Mumbai, Mar 18 (ILNS) The Bombay High Court today gave respite to the makers of John Abraham-starrer Mumbai Saga, by refusing to stay its release, scheduled on March 19.
The Division Bench of Justices AA Sayed and Madhav Jamdar refused ad-interim relief in a plea filed by undertrial prisoner Ravi Bohra and others against the producers and makers of ‘Mumbai Saga,’ as well as the Central Board of Film Certification (CBFC).
They contended that the release, publication and telecast of the film would lead to violation of right to privacy, fair trial and liberty of the two petitioners in custody.
The Court said that the Petitioners were coming to Court at the “11th hour” and refused their plea for urgent ad-interim relief to stay the release.
The petition stated that the film would tarnish Amar Naik’s reputation as he owned a vegetable business, was falsely implicated in several cases by business rivals and was not tried in any Court.
It further stated that the film is based on underworld and depicts the life of a gangster. Although the movie claims to be “inspired by true events”, it violates the petitioners’ equitable right, right to life, liberty and right to privacy, which is guaranteed under the Constitution.
The petition further sought directions from the Court to the makers of the film to share a copy of the transcript and story of the film with the petitioners and an interim stay on the release of the film or postponement of the release in theatres, on web and also on social media platforms.
Bohra and Ashwin Naik had purportedly received information through newspapers that the film is based on the “true events” of their lives.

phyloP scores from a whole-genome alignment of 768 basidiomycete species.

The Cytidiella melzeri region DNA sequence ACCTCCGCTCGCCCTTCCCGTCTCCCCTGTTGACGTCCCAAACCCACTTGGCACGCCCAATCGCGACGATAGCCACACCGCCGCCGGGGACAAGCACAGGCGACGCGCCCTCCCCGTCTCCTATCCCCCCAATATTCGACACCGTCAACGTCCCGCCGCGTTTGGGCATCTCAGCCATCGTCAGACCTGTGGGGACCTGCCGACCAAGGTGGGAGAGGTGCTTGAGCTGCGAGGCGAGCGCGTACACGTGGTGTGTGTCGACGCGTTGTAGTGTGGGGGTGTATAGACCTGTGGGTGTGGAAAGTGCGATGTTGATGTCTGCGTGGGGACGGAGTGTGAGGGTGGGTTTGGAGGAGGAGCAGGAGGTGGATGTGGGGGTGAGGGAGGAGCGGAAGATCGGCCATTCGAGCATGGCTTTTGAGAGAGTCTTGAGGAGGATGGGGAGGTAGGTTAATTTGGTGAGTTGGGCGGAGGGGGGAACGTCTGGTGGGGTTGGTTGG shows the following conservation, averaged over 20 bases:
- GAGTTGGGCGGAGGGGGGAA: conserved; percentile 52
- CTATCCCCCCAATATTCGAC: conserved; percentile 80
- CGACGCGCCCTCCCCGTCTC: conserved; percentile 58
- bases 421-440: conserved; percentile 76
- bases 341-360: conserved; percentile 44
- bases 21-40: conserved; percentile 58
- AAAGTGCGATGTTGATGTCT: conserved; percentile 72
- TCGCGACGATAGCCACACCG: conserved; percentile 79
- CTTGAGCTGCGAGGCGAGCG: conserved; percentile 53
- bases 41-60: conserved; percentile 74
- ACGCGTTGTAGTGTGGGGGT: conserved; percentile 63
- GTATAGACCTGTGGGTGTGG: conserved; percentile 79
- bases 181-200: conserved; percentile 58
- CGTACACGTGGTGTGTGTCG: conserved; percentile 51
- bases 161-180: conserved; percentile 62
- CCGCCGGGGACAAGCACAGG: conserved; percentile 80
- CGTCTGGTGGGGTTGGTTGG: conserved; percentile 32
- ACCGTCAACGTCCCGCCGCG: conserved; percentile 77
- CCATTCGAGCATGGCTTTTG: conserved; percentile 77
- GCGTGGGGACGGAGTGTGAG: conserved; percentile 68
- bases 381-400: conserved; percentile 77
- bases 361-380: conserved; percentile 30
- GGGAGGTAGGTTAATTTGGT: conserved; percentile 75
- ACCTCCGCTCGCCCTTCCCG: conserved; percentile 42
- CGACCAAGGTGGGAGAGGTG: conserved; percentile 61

On behalf of the petitioner, Advocate Prashant Pandey sent a legal notice to White Feather Films, T-series Company, Bhushan Kumar and Sangeeta Ahir, calling upon them to desist from releasing the film.
Advocate Pandey further informed the Court that a notice was also sent in 2019. Despite the notice, when the trailer was released on February 26, 2021, they sent another legal notice to the makers to stop the release of the film without their consent.
He added that the trial under the MCOC Act has not even begun and the release of the film would cause prejudice to the trial, as and when it commences.
This is violation of their right to privacy and liberty under Article 21 of the Constitution, he contended.
Senior Advocate Birendra Saraf, appearing for the producers, submitted that they never claimed that the story was based on either Bohra or Naik’s life.
The Senior Advocate further argued that the plea failed to point out how the petitioners would be affected by the release of the film.
After considering the submissions, the Court refused to grant ad-interim relief. ILNS/SNG/RJ